Despite the obvious distinctive design features, plaintiff asserts that a factual issue as to similarity bars summary judgment. He asserts that expert testimony is necessary to analyze Cardoso's renderings and sketches. In support of the argument that similarities exist, plaintiff says defendants removed a portion of Cardoso's tower base and attached Cardoso's globe design to it. See Fig. 5. He says that the derivative design is substantially similar to the Sunsphere. Indeed, the structures do share more common features after the proposed alteration. We must reject plaintiff's contentions, however.

First, this theory relies on the alteration of a dubious extrapolation of the designs that are the subject of this infringement action. The proposed alterations substantially change the concept and visual impression of plaintiff's originals. Plaintiff seems to be asserting that he has the exclusive right to design and erect a tower with a spherical building on top of it. The use of towers in architectural designs is certainly not unique. See Ex. 4 to Denton Aff., see also Cardoso aff. Likewise, the incorporation of a spherical structure into the design is no more than an "idea." Since ideas are not protected by copyright, Mazer, 347 U.S. at 217, 74 S. Ct. at 470, plaintiff's arguments are without merit.

We also note the uncontroverted evidence that economic and engineering considerations dictated the height and structural steel design of the Sunsphere tower. Shell aff., Denton aff. To the extent that defendants' Sunsphere design is functional, it cannot be an unlawful infringement. 17 U.S.C. § 101; H.R. Report No. 94-1476, 94th Cong., 2d Sess. F. 55 (1976).

Three defendants, Community Tectonics, William S. Denton, Jr., and Hubert Bebb, have also moved for summary judgment on the ground that the Sunsphere design is their original work. Denton and Bebb are both architects, officers, and stockholders in Community Tectonics. They say, by affidavit, that they began design proposals for the World's Fair theme structure in 1979. They say that the Sunsphere was their original creation, evolving through many design steps. Denton and Bebb say they never had in their possessions nor had access to

any plans, drawings, sketches, artistic renderings, specifications, engineering studies or other pictorial or written representation of any "tower of power" or any other structure bearing any mention of Marc Arion Cardoso or attributable to him in any way.

Bebb aff.; Denton aff. At least one of the defendants admits seeing a newspaper article in August 1977 with a sketch of plaintiff's "Tower of Power." Bebb aff. Defendants deny that plaintiff's sketch influenced their design, however. To the contrary, they say that a sunlike object was simply an appropriate concept for the "energy exposition" structure. Denton aff.; Bebb aff. They further say the Sunsphere tower design was influenced largely by economic and engineering considerations. Shell aff.; Denton aff.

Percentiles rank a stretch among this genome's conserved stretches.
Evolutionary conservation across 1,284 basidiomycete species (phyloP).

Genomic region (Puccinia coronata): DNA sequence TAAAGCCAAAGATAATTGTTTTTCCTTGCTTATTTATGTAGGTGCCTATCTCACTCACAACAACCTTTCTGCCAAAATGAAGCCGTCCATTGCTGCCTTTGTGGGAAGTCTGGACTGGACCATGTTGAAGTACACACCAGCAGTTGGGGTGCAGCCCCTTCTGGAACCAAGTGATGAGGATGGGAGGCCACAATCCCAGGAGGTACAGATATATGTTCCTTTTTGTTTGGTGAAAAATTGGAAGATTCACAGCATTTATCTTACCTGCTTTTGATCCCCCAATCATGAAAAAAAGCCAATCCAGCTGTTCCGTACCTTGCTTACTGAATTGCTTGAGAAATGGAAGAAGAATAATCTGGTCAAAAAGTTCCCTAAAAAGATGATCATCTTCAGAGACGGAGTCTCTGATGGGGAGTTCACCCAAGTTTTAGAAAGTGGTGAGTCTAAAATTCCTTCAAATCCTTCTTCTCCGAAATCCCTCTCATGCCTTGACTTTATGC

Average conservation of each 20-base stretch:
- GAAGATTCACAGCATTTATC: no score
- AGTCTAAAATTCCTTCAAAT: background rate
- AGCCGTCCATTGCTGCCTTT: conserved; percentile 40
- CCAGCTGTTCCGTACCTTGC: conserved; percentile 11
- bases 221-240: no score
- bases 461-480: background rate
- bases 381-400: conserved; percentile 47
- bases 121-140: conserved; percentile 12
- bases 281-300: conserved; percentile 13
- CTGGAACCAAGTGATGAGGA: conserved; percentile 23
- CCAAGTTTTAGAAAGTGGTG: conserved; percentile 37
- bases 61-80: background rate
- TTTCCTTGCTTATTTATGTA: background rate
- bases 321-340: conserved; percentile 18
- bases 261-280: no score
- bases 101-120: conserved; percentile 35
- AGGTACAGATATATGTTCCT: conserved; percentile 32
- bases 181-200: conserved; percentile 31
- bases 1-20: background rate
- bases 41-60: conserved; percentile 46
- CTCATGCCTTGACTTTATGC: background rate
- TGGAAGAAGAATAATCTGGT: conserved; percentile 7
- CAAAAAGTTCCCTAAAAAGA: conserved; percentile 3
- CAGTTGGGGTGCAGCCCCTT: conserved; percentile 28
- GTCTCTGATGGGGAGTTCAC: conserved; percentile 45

*157 In opposition to defendant's affidavit, plaintiff has filed the affidavit of Marc Cardoso. Cardoso says that Bebb discussed Cardoso's designs with him in 1977. Plaintiff has submitted no evidence at this time to support his allegations that defendant KIEE furnished Cardoso's renderings, schematics, drawings and cross-sections to Community Tectonics. Complaint No. 21. Plaintiff may not rest on these allegations alone to defeat defendants' motion as it relates to the originality of their Sunsphere design. Fed.R.Civ.P. 56(e). Even though plaintiff has not taken the depositions of the defendants, he has had the opportunity to pursue other avenues of discovery and has failed to rebut defendants' affidavits. Summary judgment is therefore appropriate as to Community Tectonics, Denton, and Bebb. Summary judgment in favor of the Sunsphere architects on the grounds of originality necessarily precludes recovery against the remaining defendants for further use and marketing of Community Tectonics' Sunsphere.

Plaintiff has also alleged that defendants wrongfully used Cardoso's works to gain financial backing for the Fair even before the Sunsphere architects allegedly copied his designs. While defendants do not dispute the fact that Cardoso's original designs appeared in newspaper articles in 1977, plaintiff's complaint indicates this use was authorized. This and other authorized uses are not copyright infringements. See 17 U.S.C. § 106. Plaintiff's claims of failure to compensate Cardoso for the initial authorized use of his drawings are common law claims for breach of contract. This Court previously dismissed the pendent state law claims in the predecessor to this case. See Cardoso v. Knoxville International Energy Exposition, Inc., No. 3-82-445 (filed Sept. 21, 1982). These claims should also be dismissed from this case.

We are aware that summary judgment is sparingly granted in copyright infringement cases. See Durham Industries, Inc., 630 F.2d at 918. It is appropriate, however, where there is no evidence from which a jury could find substantial similarity between defendants' designs and plaintiff's copyrighted work. Such is the case here. Defendants' additional theories also support the granting of their motion, as discussed above. Accordingly, it is ORDERED that defendants' motions for summary judgment be, and the same hereby are, granted.

Order Accordingly.